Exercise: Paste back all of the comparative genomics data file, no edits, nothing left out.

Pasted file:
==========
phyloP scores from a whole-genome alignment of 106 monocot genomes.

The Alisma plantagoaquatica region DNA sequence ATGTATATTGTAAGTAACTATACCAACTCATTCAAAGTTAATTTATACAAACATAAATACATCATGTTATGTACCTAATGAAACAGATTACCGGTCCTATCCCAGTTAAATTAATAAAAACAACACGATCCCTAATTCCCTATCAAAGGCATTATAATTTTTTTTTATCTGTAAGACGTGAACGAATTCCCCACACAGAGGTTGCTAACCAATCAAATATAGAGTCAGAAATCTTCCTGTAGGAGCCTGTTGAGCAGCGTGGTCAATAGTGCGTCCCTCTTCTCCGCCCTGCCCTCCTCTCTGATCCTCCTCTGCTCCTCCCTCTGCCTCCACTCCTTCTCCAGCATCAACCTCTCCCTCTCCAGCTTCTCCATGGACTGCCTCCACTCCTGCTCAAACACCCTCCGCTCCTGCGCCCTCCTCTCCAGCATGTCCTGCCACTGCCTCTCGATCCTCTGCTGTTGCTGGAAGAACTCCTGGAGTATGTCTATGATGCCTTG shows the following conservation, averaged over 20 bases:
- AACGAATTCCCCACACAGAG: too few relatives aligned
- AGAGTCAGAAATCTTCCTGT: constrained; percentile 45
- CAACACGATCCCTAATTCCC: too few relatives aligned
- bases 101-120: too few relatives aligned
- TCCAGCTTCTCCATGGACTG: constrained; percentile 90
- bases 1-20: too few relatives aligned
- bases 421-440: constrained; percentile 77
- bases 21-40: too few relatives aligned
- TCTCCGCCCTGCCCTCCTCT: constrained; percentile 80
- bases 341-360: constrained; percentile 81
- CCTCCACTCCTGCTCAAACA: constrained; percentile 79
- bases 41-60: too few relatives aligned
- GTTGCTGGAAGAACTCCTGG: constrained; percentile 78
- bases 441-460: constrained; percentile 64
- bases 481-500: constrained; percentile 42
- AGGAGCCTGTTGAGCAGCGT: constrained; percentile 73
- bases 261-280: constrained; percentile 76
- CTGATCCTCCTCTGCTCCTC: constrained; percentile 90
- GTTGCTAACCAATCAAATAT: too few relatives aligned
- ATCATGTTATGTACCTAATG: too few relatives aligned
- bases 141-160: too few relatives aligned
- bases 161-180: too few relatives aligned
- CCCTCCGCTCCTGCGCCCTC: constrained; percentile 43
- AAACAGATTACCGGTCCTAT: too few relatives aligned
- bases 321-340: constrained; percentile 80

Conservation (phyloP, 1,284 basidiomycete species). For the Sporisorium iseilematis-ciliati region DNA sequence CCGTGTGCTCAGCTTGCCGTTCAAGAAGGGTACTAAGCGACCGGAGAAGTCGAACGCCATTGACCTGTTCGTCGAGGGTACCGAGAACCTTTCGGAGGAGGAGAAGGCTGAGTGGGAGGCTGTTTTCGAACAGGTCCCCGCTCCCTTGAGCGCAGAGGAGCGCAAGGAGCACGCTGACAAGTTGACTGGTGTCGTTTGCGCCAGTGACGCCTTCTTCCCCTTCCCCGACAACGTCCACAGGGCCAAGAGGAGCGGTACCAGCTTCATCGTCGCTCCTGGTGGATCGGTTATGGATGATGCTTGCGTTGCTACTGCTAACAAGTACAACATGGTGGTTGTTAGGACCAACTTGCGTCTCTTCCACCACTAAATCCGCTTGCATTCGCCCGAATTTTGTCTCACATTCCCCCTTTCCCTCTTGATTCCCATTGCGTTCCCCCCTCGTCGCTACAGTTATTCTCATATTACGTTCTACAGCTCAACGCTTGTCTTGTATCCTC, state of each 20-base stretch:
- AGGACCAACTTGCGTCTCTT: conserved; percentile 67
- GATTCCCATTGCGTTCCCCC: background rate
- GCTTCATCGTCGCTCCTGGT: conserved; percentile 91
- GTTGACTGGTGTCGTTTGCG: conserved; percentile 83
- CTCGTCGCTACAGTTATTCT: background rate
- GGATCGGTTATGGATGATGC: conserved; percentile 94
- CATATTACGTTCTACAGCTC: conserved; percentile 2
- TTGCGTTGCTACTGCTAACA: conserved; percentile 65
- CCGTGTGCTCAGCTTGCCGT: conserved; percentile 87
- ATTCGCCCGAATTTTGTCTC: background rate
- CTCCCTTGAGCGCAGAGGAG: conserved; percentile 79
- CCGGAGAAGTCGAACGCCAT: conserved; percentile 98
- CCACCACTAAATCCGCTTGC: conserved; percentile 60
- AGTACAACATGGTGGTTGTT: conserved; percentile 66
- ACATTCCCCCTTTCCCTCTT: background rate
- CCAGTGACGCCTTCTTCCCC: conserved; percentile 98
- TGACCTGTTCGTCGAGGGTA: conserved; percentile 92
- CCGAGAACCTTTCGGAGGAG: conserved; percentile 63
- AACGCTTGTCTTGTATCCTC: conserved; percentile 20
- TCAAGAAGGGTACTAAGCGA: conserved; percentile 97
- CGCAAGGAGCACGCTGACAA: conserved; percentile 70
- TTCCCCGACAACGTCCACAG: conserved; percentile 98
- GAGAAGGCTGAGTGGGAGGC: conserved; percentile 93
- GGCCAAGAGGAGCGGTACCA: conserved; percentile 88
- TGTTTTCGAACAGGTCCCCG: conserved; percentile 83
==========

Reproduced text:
phyloP scores from a whole-genome alignment of 106 monocot genomes.

The Alisma plantagoaquatica region DNA sequence ATGTATATTGTAAGTAACTATACCAACTCATTCAAAGTTAATTTATACAAACATAAATACATCATGTTATGTACCTAATGAAACAGATTACCGGTCCTATCCCAGTTAAATTAATAAAAACAACACGATCCCTAATTCCCTATCAAAGGCATTATAATTTTTTTTTATCTGTAAGACGTGAACGAATTCCCCACACAGAGGTTGCTAACCAATCAAATATAGAGTCAGAAATCTTCCTGTAGGAGCCTGTTGAGCAGCGTGGTCAATAGTGCGTCCCTCTTCTCCGCCCTGCCCTCCTCTCTGATCCTCCTCTGCTCCTCCCTCTGCCTCCACTCCTTCTCCAGCATCAACCTCTCCCTCTCCAGCTTCTCCATGGACTGCCTCCACTCCTGCTCAAACACCCTCCGCTCCTGCGCCCTCCTCTCCAGCATGTCCTGCCACTGCCTCTCGATCCTCTGCTGTTGCTGGAAGAACTCCTGGAGTATGTCTATGATGCCTTG shows the following conservation, averaged over 20 bases:
- AACGAATTCCCCACACAGAG: too few relatives aligned
- AGAGTCAGAAATCTTCCTGT: constrained; percentile 45
- CAACACGATCCCTAATTCCC: too few relatives aligned
- bases 101-120: too few relatives aligned
- TCCAGCTTCTCCATGGACTG: constrained; percentile 90
- bases 1-20: too few relatives aligned
- bases 421-440: constrained; percentile 77
- bases 21-40: too few relatives aligned
- TCTCCGCCCTGCCCTCCTCT: constrained; percentile 80
- bases 341-360: constrained; percentile 81
- CCTCCACTCCTGCTCAAACA: constrained; percentile 79
- bases 41-60: too few relatives aligned
- GTTGCTGGAAGAACTCCTGG: constrained; percentile 78
- bases 441-460: constrained; percentile 64
- bases 481-500: constrained; percentile 42
- AGGAGCCTGTTGAGCAGCGT: constrained; percentile 73
- bases 261-280: constrained; percentile 76
- CTGATCCTCCTCTGCTCCTC: constrained; percentile 90
- GTTGCTAACCAATCAAATAT: too few relatives aligned
- ATCATGTTATGTACCTAATG: too few relatives aligned
- bases 141-160: too few relatives aligned
- bases 161-180: too few relatives aligned
- CCCTCCGCTCCTGCGCCCTC: constrained; percentile 43
- AAACAGATTACCGGTCCTAT: too few relatives aligned
- bases 321-340: constrained; percentile 80

Conservation (phyloP, 1,284 basidiomycete species). For the Sporisorium iseilematis-ciliati region DNA sequence CCGTGTGCTCAGCTTGCCGTTCAAGAAGGGTACTAAGCGACCGGAGAAGTCGAACGCCATTGACCTGTTCGTCGAGGGTACCGAGAACCTTTCGGAGGAGGAGAAGGCTGAGTGGGAGGCTGTTTTCGAACAGGTCCCCGCTCCCTTGAGCGCAGAGGAGCGCAAGGAGCACGCTGACAAGTTGACTGGTGTCGTTTGCGCCAGTGACGCCTTCTTCCCCTTCCCCGACAACGTCCACAGGGCCAAGAGGAGCGGTACCAGCTTCATCGTCGCTCCTGGTGGATCGGTTATGGATGATGCTTGCGTTGCTACTGCTAACAAGTACAACATGGTGGTTGTTAGGACCAACTTGCGTCTCTTCCACCACTAAATCCGCTTGCATTCGCCCGAATTTTGTCTCACATTCCCCCTTTCCCTCTTGATTCCCATTGCGTTCCCCCCTCGTCGCTACAGTTATTCTCATATTACGTTCTACAGCTCAACGCTTGTCTTGTATCCTC, state of each 20-base stretch:
- AGGACCAACTTGCGTCTCTT: conserved; percentile 67
- GATTCCCATTGCGTTCCCCC: background rate
- GCTTCATCGTCGCTCCTGGT: conserved; percentile 91
- GTTGACTGGTGTCGTTTGCG: conserved; percentile 83
- CTCGTCGCTACAGTTATTCT: background rate
- GGATCGGTTATGGATGATGC: conserved; percentile 94
- CATATTACGTTCTACAGCTC: conserved; percentile 2
- TTGCGTTGCTACTGCTAACA: conserved; percentile 65
- CCGTGTGCTCAGCTTGCCGT: conserved; percentile 87
- ATTCGCCCGAATTTTGTCTC: background rate
- CTCCCTTGAGCGCAGAGGAG: conserved; percentile 79
- CCGGAGAAGTCGAACGCCAT: conserved; percentile 98
- CCACCACTAAATCCGCTTGC: conserved; percentile 60
- AGTACAACATGGTGGTTGTT: conserved; percentile 66
- ACATTCCCCCTTTCCCTCTT: background rate
- CCAGTGACGCCTTCTTCCCC: conserved; percentile 98
- TGACCTGTTCGTCGAGGGTA: conserved; percentile 92
- CCGAGAACCTTTCGGAGGAG: conserved; percentile 63
- AACGCTTGTCTTGTATCCTC: conserved; percentile 20
- TCAAGAAGGGTACTAAGCGA: conserved; percentile 97
- CGCAAGGAGCACGCTGACAA: conserved; percentile 70
- TTCCCCGACAACGTCCACAG: conserved; percentile 98
- GAGAAGGCTGAGTGGGAGGC: conserved; percentile 93
- GGCCAAGAGGAGCGGTACCA: conserved; percentile 88
- TGTTTTCGAACAGGTCCCCG: conserved; percentile 83